CS 551/651-2: Advanced Computer Graphics

Cross-listed as CS 651-2; see below


Time: 11 - 12:15, Tuesdays and Thursdays
Place: MEC 341
Instructor: David Luebke (Olsson #219), luebke@cs.virginia.edu
Format: Project-oriented, with several programming assignments. Three tests.
The graduate-level course CS 651-2 is being taught through the same lectures, but with slightly different requirements. Undergraduates are only eligible for the 551 version of the course (barring exceptional circumstances).
Prerequisites: Previous computer graphics course experience (e.g., CS 551: Computer Graphics), or consent of instructor. Good C/C++ programming skills a must.
Description: This course will cover advanced topics in computer graphics, including: 
  • Realism: ray tracing, path tracing, and radiosity
  • Speed: occlusion culling, level-of-detail, texture tricks
  • Hardware: rendering pipeline, graphics architectures
  • Non-traditional rendering: pen-and-ink, painterly rendering
  • Animation: physically-based modeling, collision detection, particle systems
  • Image-based rendering: image warping, sprites, layered-depth images. 

Programming assignments will explore several of these topics. Though we will use professional software systems and libraries such as OpenGL, Maya, and Renderman, the course will focus on understanding the underlying principles rather than mastering the tools.  Strong C/C++ programming skills and previous computer graphics experience are assumed.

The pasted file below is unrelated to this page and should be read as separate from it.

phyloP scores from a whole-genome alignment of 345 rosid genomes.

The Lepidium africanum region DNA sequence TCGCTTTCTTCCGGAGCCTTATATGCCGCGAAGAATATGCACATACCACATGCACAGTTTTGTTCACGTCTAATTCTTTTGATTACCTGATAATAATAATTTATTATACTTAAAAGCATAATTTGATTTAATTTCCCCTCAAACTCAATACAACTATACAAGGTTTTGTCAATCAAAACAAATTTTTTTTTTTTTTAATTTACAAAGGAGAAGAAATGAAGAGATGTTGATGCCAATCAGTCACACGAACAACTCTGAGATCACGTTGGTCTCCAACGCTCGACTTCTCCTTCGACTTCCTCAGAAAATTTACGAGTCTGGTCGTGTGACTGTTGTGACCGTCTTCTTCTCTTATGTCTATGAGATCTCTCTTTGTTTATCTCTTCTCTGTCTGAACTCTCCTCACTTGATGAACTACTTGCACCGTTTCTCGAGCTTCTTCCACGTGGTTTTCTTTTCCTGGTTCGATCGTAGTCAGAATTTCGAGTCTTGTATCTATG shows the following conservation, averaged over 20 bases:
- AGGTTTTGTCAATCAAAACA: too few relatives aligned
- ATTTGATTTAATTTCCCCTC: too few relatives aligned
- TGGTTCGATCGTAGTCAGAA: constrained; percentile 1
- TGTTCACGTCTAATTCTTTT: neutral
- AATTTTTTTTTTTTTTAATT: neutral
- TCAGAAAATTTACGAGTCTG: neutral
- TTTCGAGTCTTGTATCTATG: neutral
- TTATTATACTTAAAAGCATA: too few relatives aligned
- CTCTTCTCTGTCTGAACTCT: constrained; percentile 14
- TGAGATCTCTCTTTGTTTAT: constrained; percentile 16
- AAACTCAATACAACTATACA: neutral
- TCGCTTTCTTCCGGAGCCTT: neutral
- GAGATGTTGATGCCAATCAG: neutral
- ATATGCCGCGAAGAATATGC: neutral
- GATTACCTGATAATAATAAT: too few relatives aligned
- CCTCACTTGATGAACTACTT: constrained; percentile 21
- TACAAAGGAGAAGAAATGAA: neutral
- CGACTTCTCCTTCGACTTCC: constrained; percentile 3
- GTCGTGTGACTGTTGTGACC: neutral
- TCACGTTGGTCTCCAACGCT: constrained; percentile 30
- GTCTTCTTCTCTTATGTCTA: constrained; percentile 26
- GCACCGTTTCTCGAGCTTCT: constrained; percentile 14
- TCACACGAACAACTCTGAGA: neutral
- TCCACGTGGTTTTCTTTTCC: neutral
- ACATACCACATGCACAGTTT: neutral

Texts:
Required:
None
Suggested:
Advanced Animation and Rendering Techniques: Theory and Practice by Watt and Watt, Addison-Wesley (1992).
Computer Graphics: Principles and Practice by Foley, van Dam, Feiner, and Hughes, Addison-Wesley (1993).
OpenGL Programming Guide: The Official Guide to Learning OpenGL, Version 1.1 by Mason Woo et al., Addison-Wesley (1997).
Documentation: The PPM file format.
Infrastructure: In order to use the infrastructure in place in the class account, you'll need to make some modifications to your unixlab account.
Handouts:
Lectures:
Lecture Date Topic
1 1/18/01 Introduction, pretty pictures
2 1/23/01 Ray tracing: the basics
3 1/25/01 Ray tracing: accelerating basic ray tracing
4 1/30/01 Antialiasing
5 2/1/01 Fourier theory, convolution, etc (transparencies)
6 2/6/01 Prefiltering, supersampling
7 2/8/01 Stochastic sampling, texture map antialiasing
8 2/13/01 Advanced ray tracing, intro to radiosity
9 2/15/01 Radiosity
-- 2/20/01 QUIZ #1
-- 2/22/01 Class cancelled (snow day)
10 2/27/01 Radiosity Continued
11 3/1/01 Level of Detail: fundamentals
12 3/6/01 Sadly, lecture 12 has been lost
13 3/8/01 Level of Detail conclusion
14 3/20/01 Guest lecture [Dave Brogan]: Making Movies
15 3/22/01 Image-based rendering: Light fields
16 3/27/01 Image-based rendering: View-dependent rendering
17 3/29/01 Occlusion culling: cells & portals
18 4/3/01 Occlusion culling: hierarchical z-buffer, HOM
19 4/5/01 Image-based simplification
20 4/10/01 Collision detection
21 4/12/01 Real-time programmable shading
22 4/17/01 Perceptually driven interactive rendering
-- 4/19/01 Lab: work on final projects
-- 4/24/01 Lab: work on final projects
23 4/26/01 Review for final exam
-- 5/1/01 Lab: work on final projects
-- 5/4/01 FINAL EXAM (all day)
Powerpoint source for all lectures
Assignments/Exercises Assignment 1: Build a simple ray-tracer (Sample results)
Assignment 2: Accelerate a ray tracer
Assignment 3: Simplify polygonal objects
Assignment 4: Make something in Maya

Final project: Make a 3-D game

Check your grades on the ITC Instructional Toolkit

Final Exam: 9 AM Friday, 4 May 2001

The background image is from Realistic Modeling and Rendering of Plant Ecosystems, by Oliver Deussen, P. Hanrahan, M. Pharr, B. Lintermann, R. Mech, and P. Prusinkiewicz.  From Proceedings of SIGGRAPH '98, ACM Press, (c) 1998.